The French Canadians are not the least superstitious of mankind, neither do they wholly neglect to take due precautions against the admittance to their homes of evil spirits.

They do not answer "Entrez!" when a knock is heard at the door, but call out "Ouvrez!" This custom is said to have originated from a current tradition regarding a young woman who once answered "Entrez!" in response to a knock, whereupon the Devil promptly came in and carried her away. Where such legends find open-mouthed credence, it does not appear strange that horse-shoes and other talismans should be at a premium.

In Tuscany magical medicines are taken upon the threshold, which also plays an important part in sorcery. One reason assigned for this fact is that the threshold forms the line separating the outer world, where demons are rampant, from the domestic precincts, where human beings dwell.

One writer affirms it to be a fixed law in demonology that spirits cannot cross the threshold and enter a house unless previously invited to do so, but adds that there are many exceptions to this rule. The weight of evidence does not support this view, for mischievous fairies and witches are known to rudely disregard the laws of etiquette, and do not wait for an invitation to enter dwellings. This fact is, indeed, a chief raison d'être for the use of talismans at the entrance of habitations.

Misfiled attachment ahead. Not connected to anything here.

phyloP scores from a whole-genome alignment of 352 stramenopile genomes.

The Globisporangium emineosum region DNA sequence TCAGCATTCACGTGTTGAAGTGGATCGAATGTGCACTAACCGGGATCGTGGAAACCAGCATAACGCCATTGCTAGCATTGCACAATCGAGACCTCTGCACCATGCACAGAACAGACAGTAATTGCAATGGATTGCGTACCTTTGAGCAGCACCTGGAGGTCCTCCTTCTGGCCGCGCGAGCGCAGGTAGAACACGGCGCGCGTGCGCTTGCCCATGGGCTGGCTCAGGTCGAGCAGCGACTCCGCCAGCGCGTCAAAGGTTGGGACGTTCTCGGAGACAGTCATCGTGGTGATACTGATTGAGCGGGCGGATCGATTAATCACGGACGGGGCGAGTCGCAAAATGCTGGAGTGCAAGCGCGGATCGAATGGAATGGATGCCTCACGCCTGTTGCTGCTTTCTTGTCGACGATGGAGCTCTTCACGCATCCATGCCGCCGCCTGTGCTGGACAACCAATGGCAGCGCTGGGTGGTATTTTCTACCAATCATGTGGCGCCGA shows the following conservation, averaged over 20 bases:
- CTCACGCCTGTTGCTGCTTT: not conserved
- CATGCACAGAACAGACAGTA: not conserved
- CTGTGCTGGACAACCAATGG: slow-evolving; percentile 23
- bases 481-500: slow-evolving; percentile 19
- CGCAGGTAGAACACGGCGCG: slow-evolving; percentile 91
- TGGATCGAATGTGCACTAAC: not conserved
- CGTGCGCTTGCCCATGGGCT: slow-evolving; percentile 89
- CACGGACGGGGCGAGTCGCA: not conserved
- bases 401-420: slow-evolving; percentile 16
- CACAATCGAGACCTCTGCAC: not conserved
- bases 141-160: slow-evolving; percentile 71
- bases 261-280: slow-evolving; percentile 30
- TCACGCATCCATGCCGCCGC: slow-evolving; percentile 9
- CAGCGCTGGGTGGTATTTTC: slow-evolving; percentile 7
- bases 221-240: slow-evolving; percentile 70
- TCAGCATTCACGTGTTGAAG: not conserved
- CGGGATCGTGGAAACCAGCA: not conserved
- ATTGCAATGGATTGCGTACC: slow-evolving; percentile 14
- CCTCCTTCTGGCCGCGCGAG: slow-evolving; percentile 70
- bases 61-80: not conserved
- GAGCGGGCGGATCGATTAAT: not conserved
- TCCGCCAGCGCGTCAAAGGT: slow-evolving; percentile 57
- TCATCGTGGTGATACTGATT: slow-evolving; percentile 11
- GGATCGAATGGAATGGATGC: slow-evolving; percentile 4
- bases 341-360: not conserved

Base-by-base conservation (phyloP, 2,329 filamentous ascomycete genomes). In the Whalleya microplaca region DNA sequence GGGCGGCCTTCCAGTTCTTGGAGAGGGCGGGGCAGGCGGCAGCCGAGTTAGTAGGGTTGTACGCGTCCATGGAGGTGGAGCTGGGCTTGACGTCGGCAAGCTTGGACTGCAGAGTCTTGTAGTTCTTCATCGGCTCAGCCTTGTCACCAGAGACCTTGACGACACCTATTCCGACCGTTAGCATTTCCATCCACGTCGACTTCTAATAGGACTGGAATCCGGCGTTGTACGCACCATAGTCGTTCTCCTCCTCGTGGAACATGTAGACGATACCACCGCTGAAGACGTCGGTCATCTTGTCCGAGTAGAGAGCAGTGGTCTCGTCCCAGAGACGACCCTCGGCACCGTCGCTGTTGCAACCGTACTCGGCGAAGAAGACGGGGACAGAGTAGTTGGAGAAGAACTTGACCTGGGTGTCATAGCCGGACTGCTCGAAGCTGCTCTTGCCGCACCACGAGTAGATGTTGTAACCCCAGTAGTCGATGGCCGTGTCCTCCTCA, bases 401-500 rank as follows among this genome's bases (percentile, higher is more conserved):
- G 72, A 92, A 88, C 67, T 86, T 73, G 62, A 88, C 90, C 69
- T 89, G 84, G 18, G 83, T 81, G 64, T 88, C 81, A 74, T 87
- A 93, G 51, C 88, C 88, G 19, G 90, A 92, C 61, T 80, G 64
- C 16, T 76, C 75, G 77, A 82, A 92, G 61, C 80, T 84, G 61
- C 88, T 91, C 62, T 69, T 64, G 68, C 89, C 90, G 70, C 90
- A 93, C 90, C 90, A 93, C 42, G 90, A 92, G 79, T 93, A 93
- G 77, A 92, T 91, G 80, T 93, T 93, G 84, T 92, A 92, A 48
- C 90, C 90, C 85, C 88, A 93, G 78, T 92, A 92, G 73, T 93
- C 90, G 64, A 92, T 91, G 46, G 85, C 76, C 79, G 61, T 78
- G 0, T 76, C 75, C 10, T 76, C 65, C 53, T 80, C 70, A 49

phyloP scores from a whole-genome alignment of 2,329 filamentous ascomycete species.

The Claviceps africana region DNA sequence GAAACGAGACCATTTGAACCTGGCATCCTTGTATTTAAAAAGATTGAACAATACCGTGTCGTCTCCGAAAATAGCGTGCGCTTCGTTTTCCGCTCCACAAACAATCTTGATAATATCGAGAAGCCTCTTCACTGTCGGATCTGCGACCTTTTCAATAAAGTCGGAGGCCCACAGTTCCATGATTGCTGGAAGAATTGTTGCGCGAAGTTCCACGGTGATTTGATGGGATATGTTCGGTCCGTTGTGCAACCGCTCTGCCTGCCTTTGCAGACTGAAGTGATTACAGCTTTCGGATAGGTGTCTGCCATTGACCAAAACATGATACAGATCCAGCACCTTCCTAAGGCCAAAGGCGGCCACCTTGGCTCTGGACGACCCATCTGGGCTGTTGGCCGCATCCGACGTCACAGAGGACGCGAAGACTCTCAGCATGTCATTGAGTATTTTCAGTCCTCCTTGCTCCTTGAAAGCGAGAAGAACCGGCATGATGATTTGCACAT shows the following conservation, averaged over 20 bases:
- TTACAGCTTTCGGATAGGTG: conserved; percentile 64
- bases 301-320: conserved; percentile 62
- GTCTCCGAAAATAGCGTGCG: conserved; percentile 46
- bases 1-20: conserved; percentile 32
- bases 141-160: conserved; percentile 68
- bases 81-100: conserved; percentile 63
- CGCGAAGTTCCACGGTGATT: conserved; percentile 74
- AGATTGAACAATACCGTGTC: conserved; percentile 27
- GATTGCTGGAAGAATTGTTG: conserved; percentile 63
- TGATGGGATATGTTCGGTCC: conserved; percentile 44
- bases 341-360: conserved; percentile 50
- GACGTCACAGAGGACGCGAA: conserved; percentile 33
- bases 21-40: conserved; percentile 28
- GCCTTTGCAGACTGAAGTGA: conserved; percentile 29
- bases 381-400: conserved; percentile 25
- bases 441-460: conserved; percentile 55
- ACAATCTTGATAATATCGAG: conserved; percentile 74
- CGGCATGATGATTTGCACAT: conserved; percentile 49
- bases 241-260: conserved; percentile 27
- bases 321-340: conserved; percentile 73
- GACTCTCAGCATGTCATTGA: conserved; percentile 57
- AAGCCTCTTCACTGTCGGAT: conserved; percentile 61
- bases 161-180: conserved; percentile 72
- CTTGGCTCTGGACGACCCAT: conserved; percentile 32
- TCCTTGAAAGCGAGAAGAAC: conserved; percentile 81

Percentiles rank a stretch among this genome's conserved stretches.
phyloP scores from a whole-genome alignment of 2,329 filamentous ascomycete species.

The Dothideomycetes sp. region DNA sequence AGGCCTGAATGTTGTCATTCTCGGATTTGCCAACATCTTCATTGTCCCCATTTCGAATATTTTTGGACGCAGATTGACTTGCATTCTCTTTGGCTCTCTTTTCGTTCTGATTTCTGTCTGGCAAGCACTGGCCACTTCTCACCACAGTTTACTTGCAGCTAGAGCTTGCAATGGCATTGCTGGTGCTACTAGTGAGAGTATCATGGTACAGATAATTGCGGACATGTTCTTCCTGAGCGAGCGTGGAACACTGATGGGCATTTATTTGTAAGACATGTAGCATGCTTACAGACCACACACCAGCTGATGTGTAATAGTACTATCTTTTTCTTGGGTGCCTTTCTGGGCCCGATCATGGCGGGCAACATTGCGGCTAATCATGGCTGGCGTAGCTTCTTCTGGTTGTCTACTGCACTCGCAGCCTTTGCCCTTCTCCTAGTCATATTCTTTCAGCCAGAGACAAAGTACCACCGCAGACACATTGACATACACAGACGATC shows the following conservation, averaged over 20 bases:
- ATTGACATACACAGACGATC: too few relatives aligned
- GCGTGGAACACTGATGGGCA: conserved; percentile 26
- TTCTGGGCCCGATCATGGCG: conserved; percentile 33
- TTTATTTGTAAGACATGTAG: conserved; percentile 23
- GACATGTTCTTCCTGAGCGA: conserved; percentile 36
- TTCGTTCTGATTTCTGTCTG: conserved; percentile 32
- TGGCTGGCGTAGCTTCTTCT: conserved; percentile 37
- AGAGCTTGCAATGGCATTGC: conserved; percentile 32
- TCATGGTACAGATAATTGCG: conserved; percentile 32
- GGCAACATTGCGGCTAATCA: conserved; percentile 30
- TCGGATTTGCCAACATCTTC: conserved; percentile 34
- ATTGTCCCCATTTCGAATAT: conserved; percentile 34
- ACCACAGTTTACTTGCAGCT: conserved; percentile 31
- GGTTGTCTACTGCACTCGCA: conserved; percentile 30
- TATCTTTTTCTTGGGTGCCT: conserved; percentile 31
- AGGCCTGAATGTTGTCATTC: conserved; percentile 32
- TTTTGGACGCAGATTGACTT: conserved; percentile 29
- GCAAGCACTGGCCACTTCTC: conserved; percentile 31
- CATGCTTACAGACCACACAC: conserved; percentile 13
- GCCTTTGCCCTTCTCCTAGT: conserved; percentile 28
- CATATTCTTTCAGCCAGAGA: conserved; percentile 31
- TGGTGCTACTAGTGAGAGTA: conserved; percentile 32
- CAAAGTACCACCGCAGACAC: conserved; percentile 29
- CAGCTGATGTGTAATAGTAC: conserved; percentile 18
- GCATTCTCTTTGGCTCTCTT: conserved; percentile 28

The residents of the beautiful Thuringian Forest region, in whose neighborhood these lines chanced to be penned, are wont to affix horse-shoes to the thresholds of their chamber-doors, lest some rude goblin enter and disturb their slumbers. But the fastidiousness of these sylvan folk is not content with an ordinary shoe, even though found on the road and venerable with rust; in order to serve its purpose as a talisman, a Thuringian horse-shoe must have been forged by a bachelor of wholesome life and good character, on Saint John's Eve.

In German households, the horse-shoe over the door is believed to afford protection against divers apparitions, as well as against the Devil, witchcraft, lightning, sickness, and evils of every sort.